High equality in the workplace has led to significant progress in promoting gender equality and reducing gender-based discrimination in society.

Trade Unions

The trade Unions are to safeguard your interests and ensure that you have the right to participate in decision making in the workplace. They hold a key role in the Norwegian model of society, and are an integral part of the country's social partnership model, which involves close collaboration between employers, trade unions, and the government.

The high wages, benefits, and working conditions are achieved through collective bargaining agreements negotiated by unions. Unions also work to ensure that workers' rights are respected, and that employers provide safe and healthy working environments.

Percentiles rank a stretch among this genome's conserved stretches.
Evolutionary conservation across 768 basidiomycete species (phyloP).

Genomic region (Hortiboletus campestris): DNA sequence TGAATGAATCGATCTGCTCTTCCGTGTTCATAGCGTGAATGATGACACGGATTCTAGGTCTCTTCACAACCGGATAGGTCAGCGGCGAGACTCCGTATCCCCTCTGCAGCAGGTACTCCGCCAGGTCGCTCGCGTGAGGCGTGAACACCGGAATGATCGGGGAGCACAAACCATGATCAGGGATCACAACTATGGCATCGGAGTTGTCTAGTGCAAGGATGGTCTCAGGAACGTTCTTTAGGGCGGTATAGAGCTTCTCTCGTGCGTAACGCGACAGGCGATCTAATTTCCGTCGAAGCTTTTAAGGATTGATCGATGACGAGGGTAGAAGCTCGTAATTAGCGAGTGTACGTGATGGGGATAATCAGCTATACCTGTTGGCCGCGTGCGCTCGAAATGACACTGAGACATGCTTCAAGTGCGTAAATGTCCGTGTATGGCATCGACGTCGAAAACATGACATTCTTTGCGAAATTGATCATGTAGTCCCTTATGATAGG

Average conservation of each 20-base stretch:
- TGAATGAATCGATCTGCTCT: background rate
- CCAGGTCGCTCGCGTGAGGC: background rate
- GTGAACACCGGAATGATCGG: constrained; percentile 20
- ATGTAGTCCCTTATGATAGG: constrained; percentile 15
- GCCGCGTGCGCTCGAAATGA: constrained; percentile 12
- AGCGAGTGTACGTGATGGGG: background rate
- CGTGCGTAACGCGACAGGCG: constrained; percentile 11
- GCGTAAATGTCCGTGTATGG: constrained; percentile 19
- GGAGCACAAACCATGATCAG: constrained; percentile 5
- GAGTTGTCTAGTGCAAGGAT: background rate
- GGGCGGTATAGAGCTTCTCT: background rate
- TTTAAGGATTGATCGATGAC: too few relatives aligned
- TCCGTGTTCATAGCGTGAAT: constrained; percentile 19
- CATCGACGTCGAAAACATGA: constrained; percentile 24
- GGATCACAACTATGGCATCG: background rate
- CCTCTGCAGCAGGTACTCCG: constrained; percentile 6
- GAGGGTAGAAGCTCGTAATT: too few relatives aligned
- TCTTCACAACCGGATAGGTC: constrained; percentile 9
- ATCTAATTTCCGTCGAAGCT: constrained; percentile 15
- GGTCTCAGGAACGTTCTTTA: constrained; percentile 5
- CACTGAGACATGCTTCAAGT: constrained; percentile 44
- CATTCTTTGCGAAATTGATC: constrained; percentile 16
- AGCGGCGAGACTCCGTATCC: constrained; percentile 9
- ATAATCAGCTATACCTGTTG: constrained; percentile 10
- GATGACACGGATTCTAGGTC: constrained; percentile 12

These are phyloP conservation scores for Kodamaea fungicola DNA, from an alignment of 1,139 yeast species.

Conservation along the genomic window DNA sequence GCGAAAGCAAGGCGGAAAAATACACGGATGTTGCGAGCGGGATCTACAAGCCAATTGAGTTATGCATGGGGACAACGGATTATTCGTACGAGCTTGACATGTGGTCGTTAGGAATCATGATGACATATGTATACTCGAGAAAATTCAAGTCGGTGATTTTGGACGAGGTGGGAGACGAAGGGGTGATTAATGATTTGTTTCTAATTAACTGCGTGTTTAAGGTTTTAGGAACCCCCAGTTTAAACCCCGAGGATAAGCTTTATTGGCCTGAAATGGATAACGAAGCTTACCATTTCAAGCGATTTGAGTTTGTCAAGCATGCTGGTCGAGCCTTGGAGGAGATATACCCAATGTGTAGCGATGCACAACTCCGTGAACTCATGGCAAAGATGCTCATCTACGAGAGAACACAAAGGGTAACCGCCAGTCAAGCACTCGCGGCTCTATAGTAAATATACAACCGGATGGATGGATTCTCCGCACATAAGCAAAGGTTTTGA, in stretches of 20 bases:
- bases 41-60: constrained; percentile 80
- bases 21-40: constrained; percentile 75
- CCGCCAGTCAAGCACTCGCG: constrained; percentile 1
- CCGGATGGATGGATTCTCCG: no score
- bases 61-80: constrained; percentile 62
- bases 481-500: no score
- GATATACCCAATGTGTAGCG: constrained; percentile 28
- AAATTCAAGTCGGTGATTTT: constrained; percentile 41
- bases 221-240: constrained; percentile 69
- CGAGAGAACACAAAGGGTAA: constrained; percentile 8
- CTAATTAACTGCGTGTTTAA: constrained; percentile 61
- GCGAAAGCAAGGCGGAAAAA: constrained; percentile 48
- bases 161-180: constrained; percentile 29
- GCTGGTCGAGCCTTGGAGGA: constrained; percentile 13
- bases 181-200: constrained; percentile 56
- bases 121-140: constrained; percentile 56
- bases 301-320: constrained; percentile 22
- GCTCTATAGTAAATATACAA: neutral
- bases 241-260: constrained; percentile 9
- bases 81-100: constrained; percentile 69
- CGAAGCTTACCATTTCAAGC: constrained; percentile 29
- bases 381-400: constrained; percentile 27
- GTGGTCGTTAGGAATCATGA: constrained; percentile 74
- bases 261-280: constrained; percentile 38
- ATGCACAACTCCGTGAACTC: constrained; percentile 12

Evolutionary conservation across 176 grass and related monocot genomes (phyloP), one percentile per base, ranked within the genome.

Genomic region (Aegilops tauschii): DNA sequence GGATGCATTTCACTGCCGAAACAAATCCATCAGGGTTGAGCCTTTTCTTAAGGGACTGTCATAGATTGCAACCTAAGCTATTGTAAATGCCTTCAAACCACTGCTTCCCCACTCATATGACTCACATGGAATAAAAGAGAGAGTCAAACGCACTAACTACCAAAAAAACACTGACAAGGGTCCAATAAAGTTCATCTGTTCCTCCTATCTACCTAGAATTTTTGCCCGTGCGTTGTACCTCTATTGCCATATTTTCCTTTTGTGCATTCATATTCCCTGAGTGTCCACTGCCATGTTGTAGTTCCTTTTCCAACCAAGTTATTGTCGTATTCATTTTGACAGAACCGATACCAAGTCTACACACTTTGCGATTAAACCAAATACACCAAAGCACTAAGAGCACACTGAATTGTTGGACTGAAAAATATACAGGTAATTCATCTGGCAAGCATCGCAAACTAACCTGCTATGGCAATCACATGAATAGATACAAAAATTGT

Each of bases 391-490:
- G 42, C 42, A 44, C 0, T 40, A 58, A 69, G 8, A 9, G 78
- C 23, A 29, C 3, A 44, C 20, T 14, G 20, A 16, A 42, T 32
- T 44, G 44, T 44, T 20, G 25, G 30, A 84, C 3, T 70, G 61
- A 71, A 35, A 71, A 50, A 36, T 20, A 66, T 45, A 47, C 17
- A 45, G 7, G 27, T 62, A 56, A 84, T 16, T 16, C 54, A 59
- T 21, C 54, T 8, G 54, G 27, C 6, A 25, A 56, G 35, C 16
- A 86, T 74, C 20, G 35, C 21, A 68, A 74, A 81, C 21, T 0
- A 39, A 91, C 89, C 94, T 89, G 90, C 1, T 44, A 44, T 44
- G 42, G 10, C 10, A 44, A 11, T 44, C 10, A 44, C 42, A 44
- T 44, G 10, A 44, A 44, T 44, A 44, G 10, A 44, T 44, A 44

In addition to bargaining for better working conditions, unions in Norway are also actively involved in policy-making and advocacy efforts. They participate in public debates on issues related to employment, social welfare, and the economy, and work to influence government policies to benefit workers and their families. Union members have access to various services and benefits, such as legal assistance, job training, and social and cultural activities.

About half the working populations are members of a trade union. There are many to choose from, but there are four main organizations that most trade unions are a part of:

• The Norwegian Confederation of Trade Unions (LO)
• The Confederation of Unions for Professionals (Unio)